Keith registered zero goals and only five assists throughout the postseason. He only had 10 shots on goal and seven hits. Oh, and a team-high 12 giveaways. But the most glaring statistic was Keith being on the ice for a whopping 21 goals against. This was seven more than second-place Connor Murphy, who was on the ice for 14 goals against.
Now in Keith’s defense, the first-pairing defenseman predictably had the most ice time of any other player, so of course he was put up against some of the toughest assignments. He also was tasked with babysitting his partner, rookie Adam Boqvist, who struggled mightily in his first playoffs.
But the eye test didn’t do Keith any favors either. He looked slow and sluggish out there. He lost his coverage and got caught standing around a lot. Keith may still be an effective defenseman in many ways, but he simply can’t carry the weight like he used to. His weaknesses were exposed in this postseason, instead of the other way around. He needs more help, support, protection out there. It will be interesting to see how the Blackhawks attempt to set Keith up for success next season.
1. DeBrincat’s Continued Struggles
Where has DeBrincat gone?! The “Cat” tallied 41 goals and 76 points in the 2018-19 season. That and a 52-point rookie campaign helped earn him a three-year extension worth $6.4 million this past October.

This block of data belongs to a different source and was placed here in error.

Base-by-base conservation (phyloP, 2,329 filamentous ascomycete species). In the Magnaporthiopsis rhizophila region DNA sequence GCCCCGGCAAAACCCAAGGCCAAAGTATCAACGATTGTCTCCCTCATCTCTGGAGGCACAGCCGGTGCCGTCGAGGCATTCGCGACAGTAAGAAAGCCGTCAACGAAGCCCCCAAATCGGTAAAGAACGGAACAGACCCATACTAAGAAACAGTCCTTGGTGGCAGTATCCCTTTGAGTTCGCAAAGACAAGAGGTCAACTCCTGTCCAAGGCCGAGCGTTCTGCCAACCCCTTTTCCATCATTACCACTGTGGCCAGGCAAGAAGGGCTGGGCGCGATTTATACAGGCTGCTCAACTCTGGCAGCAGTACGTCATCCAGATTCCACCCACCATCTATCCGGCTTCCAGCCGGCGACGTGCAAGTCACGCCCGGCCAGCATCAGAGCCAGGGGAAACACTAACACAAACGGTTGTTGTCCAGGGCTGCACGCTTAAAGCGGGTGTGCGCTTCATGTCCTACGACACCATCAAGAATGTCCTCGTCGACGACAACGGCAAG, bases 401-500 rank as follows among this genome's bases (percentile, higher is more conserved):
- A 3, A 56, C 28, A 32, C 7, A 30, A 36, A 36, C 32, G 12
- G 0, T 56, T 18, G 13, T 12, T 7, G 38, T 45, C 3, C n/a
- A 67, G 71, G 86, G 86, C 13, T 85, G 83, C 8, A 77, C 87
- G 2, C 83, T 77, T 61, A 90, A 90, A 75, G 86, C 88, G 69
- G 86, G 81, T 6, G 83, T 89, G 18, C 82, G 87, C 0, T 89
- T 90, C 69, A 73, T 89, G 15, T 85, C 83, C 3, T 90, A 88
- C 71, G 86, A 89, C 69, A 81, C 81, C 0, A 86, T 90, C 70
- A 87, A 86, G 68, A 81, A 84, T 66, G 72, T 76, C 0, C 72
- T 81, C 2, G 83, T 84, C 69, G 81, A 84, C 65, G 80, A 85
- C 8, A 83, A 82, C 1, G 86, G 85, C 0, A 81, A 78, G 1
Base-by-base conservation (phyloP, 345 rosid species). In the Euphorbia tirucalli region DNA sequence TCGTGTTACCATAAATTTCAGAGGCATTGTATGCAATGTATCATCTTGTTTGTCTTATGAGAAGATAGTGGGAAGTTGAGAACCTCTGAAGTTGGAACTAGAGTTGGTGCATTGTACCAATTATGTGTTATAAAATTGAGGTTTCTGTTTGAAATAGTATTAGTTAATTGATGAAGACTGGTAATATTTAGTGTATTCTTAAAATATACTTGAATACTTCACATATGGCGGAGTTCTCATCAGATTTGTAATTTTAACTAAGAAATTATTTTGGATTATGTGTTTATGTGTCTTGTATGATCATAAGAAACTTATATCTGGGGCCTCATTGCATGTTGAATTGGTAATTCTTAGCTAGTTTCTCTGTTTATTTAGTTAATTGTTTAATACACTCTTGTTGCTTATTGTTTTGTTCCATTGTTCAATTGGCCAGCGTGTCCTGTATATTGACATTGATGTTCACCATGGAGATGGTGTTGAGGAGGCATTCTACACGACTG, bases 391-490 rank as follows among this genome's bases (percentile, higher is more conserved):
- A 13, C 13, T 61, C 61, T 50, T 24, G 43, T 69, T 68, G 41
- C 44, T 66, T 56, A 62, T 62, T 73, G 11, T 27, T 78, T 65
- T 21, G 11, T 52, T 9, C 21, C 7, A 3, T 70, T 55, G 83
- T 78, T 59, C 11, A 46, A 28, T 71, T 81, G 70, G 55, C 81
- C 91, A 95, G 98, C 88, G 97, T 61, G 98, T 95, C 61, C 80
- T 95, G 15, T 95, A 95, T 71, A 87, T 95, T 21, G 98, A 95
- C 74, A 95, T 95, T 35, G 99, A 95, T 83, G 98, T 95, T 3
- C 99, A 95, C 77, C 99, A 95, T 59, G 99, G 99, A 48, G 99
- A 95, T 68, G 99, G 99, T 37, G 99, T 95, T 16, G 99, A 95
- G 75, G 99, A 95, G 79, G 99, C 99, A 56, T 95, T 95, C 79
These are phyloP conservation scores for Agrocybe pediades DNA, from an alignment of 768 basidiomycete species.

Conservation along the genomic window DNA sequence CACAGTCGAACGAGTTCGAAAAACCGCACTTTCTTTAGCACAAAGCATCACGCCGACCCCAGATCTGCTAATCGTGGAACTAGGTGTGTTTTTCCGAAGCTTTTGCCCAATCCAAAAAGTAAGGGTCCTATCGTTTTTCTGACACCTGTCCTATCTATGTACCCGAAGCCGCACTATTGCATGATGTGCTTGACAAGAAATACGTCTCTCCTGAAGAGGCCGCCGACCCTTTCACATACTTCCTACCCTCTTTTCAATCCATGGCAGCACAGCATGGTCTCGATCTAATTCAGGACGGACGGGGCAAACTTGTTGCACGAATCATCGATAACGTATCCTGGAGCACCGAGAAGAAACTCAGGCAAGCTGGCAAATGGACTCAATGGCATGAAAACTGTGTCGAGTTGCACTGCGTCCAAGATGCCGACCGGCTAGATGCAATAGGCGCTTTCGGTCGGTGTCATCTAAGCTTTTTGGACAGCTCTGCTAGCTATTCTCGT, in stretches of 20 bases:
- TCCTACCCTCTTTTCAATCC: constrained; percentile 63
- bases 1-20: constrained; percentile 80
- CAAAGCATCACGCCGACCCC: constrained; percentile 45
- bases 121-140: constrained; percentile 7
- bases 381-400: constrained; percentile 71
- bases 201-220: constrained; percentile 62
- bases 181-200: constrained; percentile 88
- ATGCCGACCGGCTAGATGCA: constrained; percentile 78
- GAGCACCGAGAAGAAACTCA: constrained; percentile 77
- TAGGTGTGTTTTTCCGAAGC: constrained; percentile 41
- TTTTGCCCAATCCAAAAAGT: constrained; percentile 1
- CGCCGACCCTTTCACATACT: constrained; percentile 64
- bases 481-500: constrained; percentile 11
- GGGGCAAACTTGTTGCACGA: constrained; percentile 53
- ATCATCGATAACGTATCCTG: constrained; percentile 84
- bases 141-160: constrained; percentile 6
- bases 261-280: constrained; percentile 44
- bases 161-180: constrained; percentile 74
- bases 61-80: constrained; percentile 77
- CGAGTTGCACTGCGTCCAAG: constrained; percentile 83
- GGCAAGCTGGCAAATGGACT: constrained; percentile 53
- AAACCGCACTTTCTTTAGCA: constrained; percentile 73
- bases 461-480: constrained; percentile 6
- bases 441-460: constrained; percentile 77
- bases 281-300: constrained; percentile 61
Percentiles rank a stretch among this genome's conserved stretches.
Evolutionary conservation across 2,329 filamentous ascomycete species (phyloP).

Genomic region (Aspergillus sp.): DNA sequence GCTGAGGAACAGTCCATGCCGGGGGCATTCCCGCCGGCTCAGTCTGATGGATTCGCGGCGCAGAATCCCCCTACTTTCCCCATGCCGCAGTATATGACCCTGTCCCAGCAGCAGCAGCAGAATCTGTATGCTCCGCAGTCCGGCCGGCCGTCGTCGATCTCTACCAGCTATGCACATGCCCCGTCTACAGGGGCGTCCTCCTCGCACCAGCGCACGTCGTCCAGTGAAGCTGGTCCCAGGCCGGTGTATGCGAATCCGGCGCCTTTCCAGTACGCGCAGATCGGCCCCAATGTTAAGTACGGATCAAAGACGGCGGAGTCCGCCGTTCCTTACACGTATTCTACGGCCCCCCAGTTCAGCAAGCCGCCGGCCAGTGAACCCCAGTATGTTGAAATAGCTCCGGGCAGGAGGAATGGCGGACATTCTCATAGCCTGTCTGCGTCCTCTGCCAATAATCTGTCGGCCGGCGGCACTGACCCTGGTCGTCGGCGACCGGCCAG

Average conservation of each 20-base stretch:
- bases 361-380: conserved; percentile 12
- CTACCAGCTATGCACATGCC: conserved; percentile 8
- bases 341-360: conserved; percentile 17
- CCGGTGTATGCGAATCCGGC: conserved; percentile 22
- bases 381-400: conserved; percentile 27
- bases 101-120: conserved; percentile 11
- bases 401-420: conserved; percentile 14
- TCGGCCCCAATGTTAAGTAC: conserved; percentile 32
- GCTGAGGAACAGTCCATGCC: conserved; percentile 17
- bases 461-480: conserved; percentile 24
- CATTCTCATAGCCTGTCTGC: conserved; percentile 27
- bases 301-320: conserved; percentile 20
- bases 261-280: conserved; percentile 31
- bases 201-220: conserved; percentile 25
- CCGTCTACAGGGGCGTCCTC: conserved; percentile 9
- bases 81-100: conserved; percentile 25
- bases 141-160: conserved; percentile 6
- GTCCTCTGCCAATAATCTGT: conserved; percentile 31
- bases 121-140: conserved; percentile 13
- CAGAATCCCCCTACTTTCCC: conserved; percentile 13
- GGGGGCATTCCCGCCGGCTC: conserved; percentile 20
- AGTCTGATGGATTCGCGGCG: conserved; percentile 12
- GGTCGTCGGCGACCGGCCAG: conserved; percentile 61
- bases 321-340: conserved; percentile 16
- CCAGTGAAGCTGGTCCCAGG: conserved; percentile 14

Since then, DeBrincat has been nearly invisible. This past season he only managed 18 goals and 45 points. In the postseason run, he finished with just two goals and four assists. And one of those goals was an freebie empty netter.
Many thought the 22-year-old would snap out of his slump as the season progressed. He didn’t. Then they figured he would have more of an impact in the playoffs. He didn’t. DeBrincat is only five-foot-seven and 165 pounds. This has proven to be a disadvantage for him, as he consistently gets pushed around and knocked off the puck. And he’s not exactly known for his defensive prowess. He needs to make up for it with his offensive ability and nose for the net.
In DeBrincat’s defense, he’s been moved up and down in the lineup and played on the third line the majority of the season. He’s been demoted to the second power play unit. He hasn’t had the luxury of playing with his buddy Strome as much, with whom he has natural chemistry.
But DeBrincat himself would tell you none of these things are an excuse. To his credit, he’s been working hard to provide chances for himself and his teammates. He finished the postseason with 27 shots on goal, which was second on the team to Kane (28 SOG). He was on the ice for seven goals for and only two goals against for a 77. 78 goals for percentage. This was the best on the team.
Hopefully DeBrincat’s struggles will only make him stronger moving forward. It certainly would be nice if he could break through to get the Blackhawks going next season.
The Blackhawks competed hard and made the most of their postseason run; some players more than others. There’s a lot to build on, but also a lot to correct. Let’s see if they can carry over the good and work on eliminating the bad as they look towards their 2020-21 season.
Gail Kauchak has covered the Chicago Blackhawks as a content writer since 2014. She previously wrote for Fansided’s Blackhawk Up, and has been part of The Hockey Writer’s team since 2017. It’s not always easy to balance life’s responsibility’s with one’s passion, but Gail’s doing her best to make it happen. Quote to live by, “Follow your dreams, and good things will happen.” Wait, maybe it’s “Good things happen when you shoot the puck!” You get the idea.